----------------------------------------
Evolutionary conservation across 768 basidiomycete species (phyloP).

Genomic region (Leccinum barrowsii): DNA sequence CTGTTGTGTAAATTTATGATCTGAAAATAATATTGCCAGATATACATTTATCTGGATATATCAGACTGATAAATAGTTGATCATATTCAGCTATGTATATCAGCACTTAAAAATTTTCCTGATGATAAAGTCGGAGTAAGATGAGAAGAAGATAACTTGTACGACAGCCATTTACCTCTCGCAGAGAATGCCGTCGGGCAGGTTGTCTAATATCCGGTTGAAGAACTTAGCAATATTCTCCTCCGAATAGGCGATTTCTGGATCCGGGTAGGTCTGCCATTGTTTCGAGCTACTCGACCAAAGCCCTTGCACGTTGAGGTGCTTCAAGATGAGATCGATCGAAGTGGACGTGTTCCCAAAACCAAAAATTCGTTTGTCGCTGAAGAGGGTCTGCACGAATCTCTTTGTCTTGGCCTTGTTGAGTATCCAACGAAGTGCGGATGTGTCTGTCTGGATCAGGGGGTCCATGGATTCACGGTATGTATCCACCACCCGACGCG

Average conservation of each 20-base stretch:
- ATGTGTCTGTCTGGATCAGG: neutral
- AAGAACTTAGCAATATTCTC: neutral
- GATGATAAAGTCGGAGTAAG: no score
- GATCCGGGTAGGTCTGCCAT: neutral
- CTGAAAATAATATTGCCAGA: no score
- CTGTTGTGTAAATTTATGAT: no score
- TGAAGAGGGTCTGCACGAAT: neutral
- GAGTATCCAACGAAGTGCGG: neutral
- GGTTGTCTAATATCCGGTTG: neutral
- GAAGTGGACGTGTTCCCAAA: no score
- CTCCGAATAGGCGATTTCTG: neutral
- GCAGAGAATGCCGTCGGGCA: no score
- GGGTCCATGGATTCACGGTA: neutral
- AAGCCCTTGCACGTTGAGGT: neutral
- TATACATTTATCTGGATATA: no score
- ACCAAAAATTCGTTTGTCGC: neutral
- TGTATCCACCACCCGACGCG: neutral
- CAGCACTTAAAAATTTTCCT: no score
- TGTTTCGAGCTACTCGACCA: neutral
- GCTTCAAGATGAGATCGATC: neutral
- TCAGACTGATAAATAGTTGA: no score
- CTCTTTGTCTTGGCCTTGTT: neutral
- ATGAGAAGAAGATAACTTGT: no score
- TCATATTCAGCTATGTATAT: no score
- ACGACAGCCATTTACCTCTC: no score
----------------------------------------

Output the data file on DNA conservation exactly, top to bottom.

Evolutionary conservation across 768 basidiomycete species (phyloP).

Genomic region (Leccinum barrowsii): DNA sequence CTGTTGTGTAAATTTATGATCTGAAAATAATATTGCCAGATATACATTTATCTGGATATATCAGACTGATAAATAGTTGATCATATTCAGCTATGTATATCAGCACTTAAAAATTTTCCTGATGATAAAGTCGGAGTAAGATGAGAAGAAGATAACTTGTACGACAGCCATTTACCTCTCGCAGAGAATGCCGTCGGGCAGGTTGTCTAATATCCGGTTGAAGAACTTAGCAATATTCTCCTCCGAATAGGCGATTTCTGGATCCGGGTAGGTCTGCCATTGTTTCGAGCTACTCGACCAAAGCCCTTGCACGTTGAGGTGCTTCAAGATGAGATCGATCGAAGTGGACGTGTTCCCAAAACCAAAAATTCGTTTGTCGCTGAAGAGGGTCTGCACGAATCTCTTTGTCTTGGCCTTGTTGAGTATCCAACGAAGTGCGGATGTGTCTGTCTGGATCAGGGGGTCCATGGATTCACGGTATGTATCCACCACCCGACGCG

Average conservation of each 20-base stretch:
- ATGTGTCTGTCTGGATCAGG: neutral
- AAGAACTTAGCAATATTCTC: neutral
- GATGATAAAGTCGGAGTAAG: no score
- GATCCGGGTAGGTCTGCCAT: neutral
- CTGAAAATAATATTGCCAGA: no score
- CTGTTGTGTAAATTTATGAT: no score
- TGAAGAGGGTCTGCACGAAT: neutral
- GAGTATCCAACGAAGTGCGG: neutral
- GGTTGTCTAATATCCGGTTG: neutral
- GAAGTGGACGTGTTCCCAAA: no score
- CTCCGAATAGGCGATTTCTG: neutral
- GCAGAGAATGCCGTCGGGCA: no score
- GGGTCCATGGATTCACGGTA: neutral
- AAGCCCTTGCACGTTGAGGT: neutral
- TATACATTTATCTGGATATA: no score
- ACCAAAAATTCGTTTGTCGC: neutral
- TGTATCCACCACCCGACGCG: neutral
- CAGCACTTAAAAATTTTCCT: no score
- TGTTTCGAGCTACTCGACCA: neutral
- GCTTCAAGATGAGATCGATC: neutral
- TCAGACTGATAAATAGTTGA: no score
- CTCTTTGTCTTGGCCTTGTT: neutral
- ATGAGAAGAAGATAACTTGT: no score
- TCATATTCAGCTATGTATAT: no score
- ACGACAGCCATTTACCTCTC: no score